Given the impassioned views on two sides of the debate, the BSA risks alienating large segments of the national Scouting community no matter what the decision is in May.

Ian Mitroff, who runs a crisis-management consulting firm and is an adjunct professor at the University of California-Berkeley, said he would advise the BSA to move toward an easing of the ban.

"More and more in our society, people are saying, `We're not going to put up with inequality of any kind,'" he said.

But he acknowledged the risk of a backlash from those who oppose any change. "You're going to have a PR problem, no matter what," Mitroff said.

About 70 percent of all Scout units are sponsored by religious denominations, including many by conservative faiths that have supported the ban, including the Roman Catholic Church, the Mormon church, and the Southern Baptist Convention.

Frank Page, president of the SBC's Executive Committee, was relieved that the BSA had delayed a decision.

"At least this gives all segments of the Scouting family an opportunity to express their views," he told Baptist Press, the SBC's official news agency.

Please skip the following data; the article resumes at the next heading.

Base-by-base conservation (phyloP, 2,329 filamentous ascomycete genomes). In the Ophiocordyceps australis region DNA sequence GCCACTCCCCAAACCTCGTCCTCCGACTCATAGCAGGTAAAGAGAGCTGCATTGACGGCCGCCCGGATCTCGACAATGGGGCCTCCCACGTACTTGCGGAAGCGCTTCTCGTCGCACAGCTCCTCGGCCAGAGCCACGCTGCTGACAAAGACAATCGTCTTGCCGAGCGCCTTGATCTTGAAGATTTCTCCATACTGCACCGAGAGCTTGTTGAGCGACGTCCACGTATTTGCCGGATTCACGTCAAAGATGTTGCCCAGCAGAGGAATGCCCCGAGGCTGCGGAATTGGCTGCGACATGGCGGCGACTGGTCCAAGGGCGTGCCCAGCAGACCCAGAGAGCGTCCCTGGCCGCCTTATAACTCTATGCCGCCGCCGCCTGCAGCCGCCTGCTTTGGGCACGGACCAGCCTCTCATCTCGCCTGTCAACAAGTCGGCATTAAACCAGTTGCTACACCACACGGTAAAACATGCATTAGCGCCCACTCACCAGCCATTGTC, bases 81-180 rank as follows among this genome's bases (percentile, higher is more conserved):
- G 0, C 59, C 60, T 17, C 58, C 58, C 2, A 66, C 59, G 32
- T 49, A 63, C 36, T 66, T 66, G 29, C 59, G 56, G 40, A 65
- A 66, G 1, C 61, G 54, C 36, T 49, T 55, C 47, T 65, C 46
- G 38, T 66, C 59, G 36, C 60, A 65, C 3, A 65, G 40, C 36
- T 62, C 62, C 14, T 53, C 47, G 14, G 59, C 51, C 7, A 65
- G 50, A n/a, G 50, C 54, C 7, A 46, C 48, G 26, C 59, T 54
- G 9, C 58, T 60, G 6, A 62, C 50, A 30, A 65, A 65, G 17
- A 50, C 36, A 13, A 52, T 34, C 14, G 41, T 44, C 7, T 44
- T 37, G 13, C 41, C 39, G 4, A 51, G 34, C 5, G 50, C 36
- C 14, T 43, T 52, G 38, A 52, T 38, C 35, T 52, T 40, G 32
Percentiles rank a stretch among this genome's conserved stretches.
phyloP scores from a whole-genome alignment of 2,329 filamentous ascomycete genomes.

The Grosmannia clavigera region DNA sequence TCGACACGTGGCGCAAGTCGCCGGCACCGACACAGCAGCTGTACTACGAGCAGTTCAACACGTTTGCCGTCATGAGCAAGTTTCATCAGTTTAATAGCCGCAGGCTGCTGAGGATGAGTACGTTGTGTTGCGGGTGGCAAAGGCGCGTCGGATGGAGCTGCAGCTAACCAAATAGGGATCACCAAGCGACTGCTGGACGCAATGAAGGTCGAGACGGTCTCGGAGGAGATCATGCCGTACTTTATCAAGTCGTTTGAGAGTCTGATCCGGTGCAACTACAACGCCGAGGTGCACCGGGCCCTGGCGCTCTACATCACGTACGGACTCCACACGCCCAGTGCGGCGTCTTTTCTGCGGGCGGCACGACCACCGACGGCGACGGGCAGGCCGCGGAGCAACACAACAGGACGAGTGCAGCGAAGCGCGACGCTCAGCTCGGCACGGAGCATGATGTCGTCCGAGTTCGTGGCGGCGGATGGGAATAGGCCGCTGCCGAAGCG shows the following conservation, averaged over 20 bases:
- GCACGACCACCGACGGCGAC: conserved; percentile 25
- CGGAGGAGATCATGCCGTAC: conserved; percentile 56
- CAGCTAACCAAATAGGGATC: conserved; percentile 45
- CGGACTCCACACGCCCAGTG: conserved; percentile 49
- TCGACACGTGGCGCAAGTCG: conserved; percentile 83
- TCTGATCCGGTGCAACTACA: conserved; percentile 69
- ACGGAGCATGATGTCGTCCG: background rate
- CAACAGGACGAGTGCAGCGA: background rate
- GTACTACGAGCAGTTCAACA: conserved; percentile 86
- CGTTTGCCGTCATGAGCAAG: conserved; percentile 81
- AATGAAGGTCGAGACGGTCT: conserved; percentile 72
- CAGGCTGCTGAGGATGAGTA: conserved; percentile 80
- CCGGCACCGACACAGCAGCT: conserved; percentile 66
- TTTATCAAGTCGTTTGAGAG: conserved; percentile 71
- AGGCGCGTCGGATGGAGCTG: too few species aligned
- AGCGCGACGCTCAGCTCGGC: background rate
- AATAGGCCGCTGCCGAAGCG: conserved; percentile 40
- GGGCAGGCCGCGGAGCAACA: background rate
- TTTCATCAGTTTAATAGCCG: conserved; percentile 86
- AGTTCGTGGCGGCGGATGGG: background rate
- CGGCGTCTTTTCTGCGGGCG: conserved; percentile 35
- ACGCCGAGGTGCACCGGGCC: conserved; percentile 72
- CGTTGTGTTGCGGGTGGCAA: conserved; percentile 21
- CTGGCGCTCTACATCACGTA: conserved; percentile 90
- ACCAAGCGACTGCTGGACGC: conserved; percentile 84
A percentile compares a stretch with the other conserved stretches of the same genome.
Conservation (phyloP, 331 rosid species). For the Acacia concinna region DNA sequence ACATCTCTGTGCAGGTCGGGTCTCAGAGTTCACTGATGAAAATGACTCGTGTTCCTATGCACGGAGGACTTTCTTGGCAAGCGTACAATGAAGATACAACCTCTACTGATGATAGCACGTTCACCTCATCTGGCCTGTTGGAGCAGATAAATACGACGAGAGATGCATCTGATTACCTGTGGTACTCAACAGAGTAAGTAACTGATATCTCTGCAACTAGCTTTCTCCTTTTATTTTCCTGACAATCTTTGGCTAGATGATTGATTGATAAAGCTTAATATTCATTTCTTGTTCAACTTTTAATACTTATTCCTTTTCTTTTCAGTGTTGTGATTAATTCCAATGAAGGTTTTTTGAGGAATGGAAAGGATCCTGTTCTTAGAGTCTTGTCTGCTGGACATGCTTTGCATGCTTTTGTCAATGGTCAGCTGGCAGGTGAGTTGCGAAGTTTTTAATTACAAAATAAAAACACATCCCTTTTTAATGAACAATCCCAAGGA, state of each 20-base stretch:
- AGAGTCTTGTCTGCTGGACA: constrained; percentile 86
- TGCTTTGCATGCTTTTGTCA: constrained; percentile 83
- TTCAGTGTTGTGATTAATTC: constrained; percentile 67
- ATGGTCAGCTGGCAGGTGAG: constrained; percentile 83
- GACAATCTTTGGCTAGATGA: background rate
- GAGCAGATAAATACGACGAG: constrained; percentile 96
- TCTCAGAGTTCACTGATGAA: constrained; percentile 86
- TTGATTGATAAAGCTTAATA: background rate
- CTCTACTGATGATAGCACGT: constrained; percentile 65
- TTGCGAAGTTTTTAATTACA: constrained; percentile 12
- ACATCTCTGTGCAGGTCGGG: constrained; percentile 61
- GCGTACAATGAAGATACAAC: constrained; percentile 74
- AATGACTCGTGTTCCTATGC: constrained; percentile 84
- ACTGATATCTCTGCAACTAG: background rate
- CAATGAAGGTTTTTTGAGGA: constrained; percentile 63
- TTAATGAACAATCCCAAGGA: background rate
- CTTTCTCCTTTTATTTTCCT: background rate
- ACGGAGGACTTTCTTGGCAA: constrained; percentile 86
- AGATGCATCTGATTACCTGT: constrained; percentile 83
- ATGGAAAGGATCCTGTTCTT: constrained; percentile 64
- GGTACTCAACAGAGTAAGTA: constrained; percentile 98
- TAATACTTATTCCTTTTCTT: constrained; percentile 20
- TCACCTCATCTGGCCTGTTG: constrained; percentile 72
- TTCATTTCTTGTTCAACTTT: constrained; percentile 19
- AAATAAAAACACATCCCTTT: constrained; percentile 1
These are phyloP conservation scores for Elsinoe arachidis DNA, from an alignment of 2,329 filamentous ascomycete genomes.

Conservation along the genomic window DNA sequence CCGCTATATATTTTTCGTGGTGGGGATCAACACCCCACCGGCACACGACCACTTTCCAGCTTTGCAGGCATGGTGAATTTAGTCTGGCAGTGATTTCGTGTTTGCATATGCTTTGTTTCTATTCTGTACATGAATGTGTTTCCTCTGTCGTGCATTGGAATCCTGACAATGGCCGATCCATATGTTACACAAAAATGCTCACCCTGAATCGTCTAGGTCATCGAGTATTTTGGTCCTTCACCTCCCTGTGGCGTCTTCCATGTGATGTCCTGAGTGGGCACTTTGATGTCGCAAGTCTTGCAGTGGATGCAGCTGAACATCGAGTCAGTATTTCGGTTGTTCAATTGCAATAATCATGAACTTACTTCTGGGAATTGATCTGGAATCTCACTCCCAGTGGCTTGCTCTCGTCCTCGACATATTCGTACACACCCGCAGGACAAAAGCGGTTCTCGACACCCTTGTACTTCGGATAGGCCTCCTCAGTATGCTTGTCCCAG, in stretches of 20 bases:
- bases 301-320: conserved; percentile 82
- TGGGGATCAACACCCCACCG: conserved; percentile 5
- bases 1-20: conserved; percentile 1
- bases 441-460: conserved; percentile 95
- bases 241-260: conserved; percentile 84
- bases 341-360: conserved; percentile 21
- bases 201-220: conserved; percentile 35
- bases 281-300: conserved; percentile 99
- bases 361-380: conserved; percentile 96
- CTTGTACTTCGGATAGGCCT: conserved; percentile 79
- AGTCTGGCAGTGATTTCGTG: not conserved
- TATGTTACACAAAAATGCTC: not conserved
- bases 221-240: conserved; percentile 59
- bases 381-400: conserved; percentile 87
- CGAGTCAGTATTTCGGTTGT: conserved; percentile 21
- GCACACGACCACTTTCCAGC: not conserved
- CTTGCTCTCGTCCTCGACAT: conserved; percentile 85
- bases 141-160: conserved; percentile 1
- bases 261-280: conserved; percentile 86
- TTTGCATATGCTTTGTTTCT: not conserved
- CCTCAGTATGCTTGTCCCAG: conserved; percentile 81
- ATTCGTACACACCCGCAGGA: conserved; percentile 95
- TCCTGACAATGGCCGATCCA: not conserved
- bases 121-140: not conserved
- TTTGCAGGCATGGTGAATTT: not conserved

The Mormons are the largest sponsor of Scout units, with more than 420,000 boys in nearly 38,000 units, according to BSA figures. While the Church of Jesus Christ of Latter-day Saints has supported the ban on gays, it has made no official statement about the proposal that would give troop sponsors leeway to set their own policy.

"We caution others not to speculate about our position," Mormon church spokesman Michael Purdy said. "Neither has the church launched any campaign either to affect or prevent a policy change."

On the liberal side of the religious spectrum, a leader of the Reform branch of American Judaism released the text of a letter to BSA President Wayne Parry, urging the ban on gays to be lifted nationwide. Reform synagogues have been discouraged from sponsoring units since 2001 because of the ban.